Hoornbeek Store Complex
The Hoornbeek Store Complex is a Registered Historic Place in the hamlet of Napanoch, New York, United States. It consists of several buildings located on a one-acre (3,920 m²) parcel on Main Street between Clinton and Church streets. They reflect Napanoch's transition from its original settlement into the Delaware and Hudson Canal era, and the move from Federal style to Greek Revival as the dominant style in American architecture.

There are three main buildings in the complex, erected over a 30-year period. The oldest is the William Doll House, built around 1810 in the Federal style house by a local physician and his family. It boasts five bays and an unusual eight-panel door. The interior features some of the original fabrics, as well as later renovations, such as the staircase, that reflect Greek Revival fashions. It remains in use today as a private home. In 1833 the Hoornbeek Store was constructed to the south by Richard and George Southwick. They had been buying land in the area to take advantage of business from through traffic on the canal, which had opened five years earlier to carry coal from Northeastern Pennsylvania to Kingston, where it could be loaded on boats traveling down the Hudson River for New York City. Its Greek Revival features include the front porch with five heavy pillars, massive cornice and tall frieze. Four years after it was opened, it was connected to the Doll House via a small addition when Doll bought out the Southwicks during foreclosure proceedings. Later owners in the 20th century added the second-story porches. Today it is vacant. The last main structure, the Napanoch Female Seminary, was built in 1841 by Gabriel Ludlum, who had leased the store from Doll. It is a simple two-story clapboard frame house, with unusual window locations due to its original use as a girls' school, with the schoolmaster's quarters on the ground floor and students housed upstairs. At one point it, too, was connected to the store; probably in 1856 when Ludlum bought out Doll and became the sole owner of the complex. That connection was demolished in the 20th century. Scattered around the property are several outbuildings. These fulfilled service functions for customers and residents, such as an ice house, stables, wagon and feed shed.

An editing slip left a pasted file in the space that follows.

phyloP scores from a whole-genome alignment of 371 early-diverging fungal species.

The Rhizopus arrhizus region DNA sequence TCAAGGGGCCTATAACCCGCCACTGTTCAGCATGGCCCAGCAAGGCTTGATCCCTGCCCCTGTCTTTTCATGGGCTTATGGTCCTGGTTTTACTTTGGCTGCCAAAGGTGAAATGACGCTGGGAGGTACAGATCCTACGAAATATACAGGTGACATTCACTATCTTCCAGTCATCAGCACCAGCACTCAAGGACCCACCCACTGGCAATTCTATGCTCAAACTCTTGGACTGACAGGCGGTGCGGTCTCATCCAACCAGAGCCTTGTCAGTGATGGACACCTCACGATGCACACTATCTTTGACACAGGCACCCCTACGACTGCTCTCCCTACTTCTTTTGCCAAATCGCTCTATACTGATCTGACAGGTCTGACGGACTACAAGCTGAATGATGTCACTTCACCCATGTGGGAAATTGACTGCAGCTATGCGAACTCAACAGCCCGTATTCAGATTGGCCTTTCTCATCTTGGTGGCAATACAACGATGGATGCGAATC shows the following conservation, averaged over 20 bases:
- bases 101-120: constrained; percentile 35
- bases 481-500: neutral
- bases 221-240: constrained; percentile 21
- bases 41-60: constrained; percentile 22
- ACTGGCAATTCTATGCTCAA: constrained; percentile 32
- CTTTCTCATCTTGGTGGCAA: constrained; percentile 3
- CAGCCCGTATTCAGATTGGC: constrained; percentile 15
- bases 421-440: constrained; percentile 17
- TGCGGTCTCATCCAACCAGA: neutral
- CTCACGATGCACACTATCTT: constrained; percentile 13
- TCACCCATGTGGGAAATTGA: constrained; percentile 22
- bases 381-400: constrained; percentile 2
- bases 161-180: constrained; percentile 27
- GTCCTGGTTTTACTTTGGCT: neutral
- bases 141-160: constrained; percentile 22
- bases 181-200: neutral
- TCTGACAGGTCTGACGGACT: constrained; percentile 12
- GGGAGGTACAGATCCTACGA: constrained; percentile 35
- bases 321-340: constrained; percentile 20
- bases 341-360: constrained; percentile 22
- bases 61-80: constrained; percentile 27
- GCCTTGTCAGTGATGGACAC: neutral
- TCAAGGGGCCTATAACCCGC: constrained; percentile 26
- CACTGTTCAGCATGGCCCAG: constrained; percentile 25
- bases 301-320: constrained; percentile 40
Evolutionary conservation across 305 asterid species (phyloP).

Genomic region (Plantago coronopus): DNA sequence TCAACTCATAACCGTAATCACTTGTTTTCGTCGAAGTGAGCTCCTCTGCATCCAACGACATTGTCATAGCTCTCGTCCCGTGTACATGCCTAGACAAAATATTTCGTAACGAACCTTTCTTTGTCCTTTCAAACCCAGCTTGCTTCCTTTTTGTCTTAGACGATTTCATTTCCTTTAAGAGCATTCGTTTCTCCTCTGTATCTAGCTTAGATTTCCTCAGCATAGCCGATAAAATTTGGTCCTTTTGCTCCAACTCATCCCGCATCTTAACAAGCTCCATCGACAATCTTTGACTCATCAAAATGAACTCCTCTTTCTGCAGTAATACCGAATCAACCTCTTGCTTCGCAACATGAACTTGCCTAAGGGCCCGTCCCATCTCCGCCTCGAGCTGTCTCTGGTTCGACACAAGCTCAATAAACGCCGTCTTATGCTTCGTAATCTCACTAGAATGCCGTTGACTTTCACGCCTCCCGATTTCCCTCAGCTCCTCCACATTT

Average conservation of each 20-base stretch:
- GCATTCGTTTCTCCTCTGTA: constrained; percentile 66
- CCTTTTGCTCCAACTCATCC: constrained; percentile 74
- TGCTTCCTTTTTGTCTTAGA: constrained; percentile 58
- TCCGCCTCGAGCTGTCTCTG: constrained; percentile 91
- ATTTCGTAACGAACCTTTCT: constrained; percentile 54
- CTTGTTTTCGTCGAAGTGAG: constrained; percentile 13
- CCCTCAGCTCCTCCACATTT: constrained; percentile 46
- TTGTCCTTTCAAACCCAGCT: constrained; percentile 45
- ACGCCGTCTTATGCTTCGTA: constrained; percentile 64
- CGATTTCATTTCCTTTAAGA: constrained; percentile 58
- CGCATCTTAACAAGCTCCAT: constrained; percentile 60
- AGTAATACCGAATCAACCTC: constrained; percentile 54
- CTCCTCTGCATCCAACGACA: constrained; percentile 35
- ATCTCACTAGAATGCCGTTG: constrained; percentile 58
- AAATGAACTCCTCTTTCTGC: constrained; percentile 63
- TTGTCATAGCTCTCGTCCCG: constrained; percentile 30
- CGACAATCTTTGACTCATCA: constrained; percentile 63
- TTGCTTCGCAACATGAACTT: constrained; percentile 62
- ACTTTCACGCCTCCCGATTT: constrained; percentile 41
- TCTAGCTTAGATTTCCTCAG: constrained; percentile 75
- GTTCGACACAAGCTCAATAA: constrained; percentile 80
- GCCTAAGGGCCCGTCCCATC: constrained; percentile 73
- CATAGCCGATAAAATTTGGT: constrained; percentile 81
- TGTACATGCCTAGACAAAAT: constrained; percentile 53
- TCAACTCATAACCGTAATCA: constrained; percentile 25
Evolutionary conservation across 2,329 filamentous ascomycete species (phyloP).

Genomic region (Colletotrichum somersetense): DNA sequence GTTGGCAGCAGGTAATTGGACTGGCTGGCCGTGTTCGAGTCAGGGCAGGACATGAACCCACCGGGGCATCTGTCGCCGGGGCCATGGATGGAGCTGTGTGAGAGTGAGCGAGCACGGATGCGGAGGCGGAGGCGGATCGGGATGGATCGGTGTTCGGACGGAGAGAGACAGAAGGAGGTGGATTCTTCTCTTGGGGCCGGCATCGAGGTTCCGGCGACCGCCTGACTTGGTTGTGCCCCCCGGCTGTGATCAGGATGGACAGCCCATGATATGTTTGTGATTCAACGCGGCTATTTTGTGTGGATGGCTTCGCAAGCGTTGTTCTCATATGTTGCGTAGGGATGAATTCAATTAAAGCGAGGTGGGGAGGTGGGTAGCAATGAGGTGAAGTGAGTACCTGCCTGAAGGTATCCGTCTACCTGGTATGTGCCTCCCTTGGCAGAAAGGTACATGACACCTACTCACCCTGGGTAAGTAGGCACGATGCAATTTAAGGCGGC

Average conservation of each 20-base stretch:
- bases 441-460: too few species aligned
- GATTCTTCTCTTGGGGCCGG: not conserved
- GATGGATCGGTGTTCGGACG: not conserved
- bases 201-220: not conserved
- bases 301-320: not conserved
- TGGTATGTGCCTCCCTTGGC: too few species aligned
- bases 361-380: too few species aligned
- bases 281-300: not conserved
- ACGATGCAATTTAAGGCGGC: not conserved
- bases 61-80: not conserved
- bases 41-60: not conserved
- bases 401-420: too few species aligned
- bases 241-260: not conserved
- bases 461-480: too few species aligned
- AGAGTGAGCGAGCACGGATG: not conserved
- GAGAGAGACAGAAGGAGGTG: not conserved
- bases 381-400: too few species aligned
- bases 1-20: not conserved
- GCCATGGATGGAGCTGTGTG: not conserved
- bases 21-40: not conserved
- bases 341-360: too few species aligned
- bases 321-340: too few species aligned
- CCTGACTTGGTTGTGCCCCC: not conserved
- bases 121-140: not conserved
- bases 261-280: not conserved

Ludlum leased the store and house to John Decker and Eli DuBois, who operated the former as a combination of shops and tavern and the latter as a hotel. In 1864 they bought the property from him and refurbished it, then sold the house and store to the Hoornbeek family in 1867. It would remain in their hands for over a century, giving it its popular local name. Calvin Hoornbeek operated the complex as a combination of shops and apartments and willed to his son L.D.B. when he died in 1890. He continued the business, living in the house and running the store, and in 1925 became the first person since Ludlum to own the whole complex when he bought the seminary building, which had passed through several owners since then. He rented it out as a single-family residence and continued to operate the store until his death in 1940. Various sons and daughters continued to live there until the last died in 1975. A subsequent owner, Amy Plummer Hoffman, got the property listed on the New York State and National Registers of Historic Places in the early 1980s.